Bath Junkie offers a full range of bath products that are custom-blended, with more than 200 scents to mix and match, and fifteen tints. Most products are made from all natural ingredients, while some contain FDA approved, anti-microbial and other skin-soothing, synthetically derived elements. "Aloe-lu-yah" lotion ($11.75 for 4 ounces, $22 for 8 ounces) is designed to sooth sunburns, and "silky allover" hair and body shampoo ($11.75 for 4 oz., $22 for 8 oz.) contains moisturizing glycerin and doses of vitamins A and E to nourish follicles, and "that darn dog" shampoo ($19) and conditioner cleans critters. Scent-conscious men can customize their own shave gel ($11.75 for 4 oz., $22 for 8 oz.), and clean freaks can customize the scent of "clean freak," an antibacterial, biodegradable all-purpose cleaner ($15).
Inside ProtecHockey Ponds Ice Center’s impressive, 52,000-square-foot facility, figure skaters, hockey players, and casual skaters alike glide across three separate ice surfaces—including an NHL regulation-size rink—during lessons, games, and public-skating sessions. Ranging from junior hockey players to New Jersey state figure-skating champions, the team of coaches imparts skills during everything from introductory skating lessons to four-day hockey camps. When the center isn't hosting the public for skate sessions, ProtecHockey Ponds Ice Center is home to the Rutgers University Men's Ice Hockey team, the Protec Ducks Hockey Program, and the nationally recognized Protec Academy Learn-to-Skate Program. Beyond the boards, a full-service café serves lattes for visitors to warm up before watching the center's hockey teams. The rink's staff can also host birthday parties, group outings, and fundraisers in their private room.
To call The Body Shop a mere skin and body care store is to miss half of what makes it special. Late founder Dame Anita Roddick was a pioneer for ethical business practices; upon opening her first store in Brighton, England, in 1976, she developed company values such as "Defend Human Rights" and "Protect The Planet." She somehow balanced principles and profit, partnering in global campaigns with UNICEF, Greenpeace, Amnesty International, and the United Nations, all while ultimately expanding her brand into 2,500 locations in over 60 international markets. After her death in 2007, then-British Prime Minister Gordon Brown said, ?She campaigned for green issues for many years before it became fashionable to do so and inspired millions to the cause by bringing sustainable products to a mass market. . . . She was an inspiration.?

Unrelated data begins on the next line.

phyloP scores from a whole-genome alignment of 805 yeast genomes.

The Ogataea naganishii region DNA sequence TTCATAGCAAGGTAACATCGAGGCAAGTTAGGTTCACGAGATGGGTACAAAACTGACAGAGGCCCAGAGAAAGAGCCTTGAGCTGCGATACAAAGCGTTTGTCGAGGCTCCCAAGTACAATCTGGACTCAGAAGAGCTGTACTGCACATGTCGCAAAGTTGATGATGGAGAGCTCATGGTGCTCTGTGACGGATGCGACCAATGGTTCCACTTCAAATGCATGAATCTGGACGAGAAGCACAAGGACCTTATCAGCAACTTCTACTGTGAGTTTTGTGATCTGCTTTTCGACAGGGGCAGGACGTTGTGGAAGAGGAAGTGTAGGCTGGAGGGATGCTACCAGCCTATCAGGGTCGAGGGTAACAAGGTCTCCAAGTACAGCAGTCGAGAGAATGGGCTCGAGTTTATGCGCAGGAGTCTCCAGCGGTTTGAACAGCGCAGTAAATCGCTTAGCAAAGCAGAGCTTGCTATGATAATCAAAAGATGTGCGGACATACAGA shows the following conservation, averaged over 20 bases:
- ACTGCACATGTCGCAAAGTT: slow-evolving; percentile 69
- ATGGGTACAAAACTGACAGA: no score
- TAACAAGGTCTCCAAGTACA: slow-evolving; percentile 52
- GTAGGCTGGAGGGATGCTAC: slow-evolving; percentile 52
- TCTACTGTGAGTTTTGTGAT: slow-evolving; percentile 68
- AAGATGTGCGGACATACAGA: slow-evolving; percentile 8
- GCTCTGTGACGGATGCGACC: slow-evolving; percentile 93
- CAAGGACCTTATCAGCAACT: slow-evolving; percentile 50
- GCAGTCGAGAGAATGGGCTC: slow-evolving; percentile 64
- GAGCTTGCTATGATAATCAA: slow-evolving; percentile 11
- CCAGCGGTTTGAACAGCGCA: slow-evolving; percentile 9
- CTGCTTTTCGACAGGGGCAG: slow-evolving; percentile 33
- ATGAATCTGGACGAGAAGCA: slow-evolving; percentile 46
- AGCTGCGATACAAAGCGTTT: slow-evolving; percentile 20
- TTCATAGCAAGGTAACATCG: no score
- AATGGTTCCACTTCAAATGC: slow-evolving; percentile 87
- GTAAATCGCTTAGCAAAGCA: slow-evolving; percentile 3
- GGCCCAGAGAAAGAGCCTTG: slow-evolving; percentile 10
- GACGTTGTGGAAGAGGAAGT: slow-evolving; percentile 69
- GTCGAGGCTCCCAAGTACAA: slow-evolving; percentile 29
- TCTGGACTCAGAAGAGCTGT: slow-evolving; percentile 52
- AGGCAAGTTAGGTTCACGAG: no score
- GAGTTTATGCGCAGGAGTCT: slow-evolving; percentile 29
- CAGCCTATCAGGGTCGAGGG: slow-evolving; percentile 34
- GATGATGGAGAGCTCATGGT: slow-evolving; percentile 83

Indeed, the Body Shop exhibits an eco-friendliness and social consciousness that's hard to come by in a company of its size. Its products have been fair-trade since 1987, and its Against Animal Testing movement led to an EU-wide ban of animal testing of cosmetics. The products are made from ingredients harvested from around the world: shea butter from Ghana goes into body scrubs and butters, and Indian artisans craft wooden massagers and tote bags that are screenprinted by hand. But all that isn't to say the company's production practices overshadow its final products. Skincare treatments such as the brand?s iconic body butters, facial products, and gift collections often appear in Allure, Marie Claire, Lucky, Seventeen and other national publications.
"This is a candy shop for creativity," Make Meaning's CEO, Dan Nissanoff, told New York Family. The crafting hotspot, named the Best Crafting Hub by New York Magazine, boasts a dizzying range of activities. Inside the brightly lit confines, youngsters and adults can make candles, jewelry, and soap. They can also paint ceramic pieces, create paintings on canvas, and decorate cakes.
The inspiration behind the business? The connections that Nissanoff made with his family when they worked on craft projects together. In order to offer that up to other families, he created Make Meaning, where he and his staff lead guests through craft projects, organize special events from corporate gatherings to birthday parties, and encourage inventiveness and fun.
Metropolitan Window Fashions’ expert staffers beautify windows and reinvent rooms with a wide selection of custom drapery, bedding, and reupholstered furniture that has been featured in the New York Times. Patrons can browse a long list of festive and functional Hunter Douglas window treatments, including chalet wood blinds ($103.48, including materials and installation) and designer roller or screen shades ($106.11, including materials and installation). Creative customers can collaborate on custom drapery, which generally cost between $300 and $700. Prices are based on materials, lining, and pleat styles, and do not include installation costs, which run $15 to $21 per linear foot. Metropolitan’s textile wizards will also materialize custom bedspreads out of thin air (starting at $200, not including fabric), perfect for swaddling a sleeping place or making your own ghost costume. Today's deal is also good for reupholstery service, which can revitalize elderly couches ($1,040 before fabric), chairs ($450 before fabric), and dining-room seats ($84 before fabric). Fabric for custom projects can cost between $30 and $100 per yard, depending on the type of fabric, its pattern, and whether or not it can talk.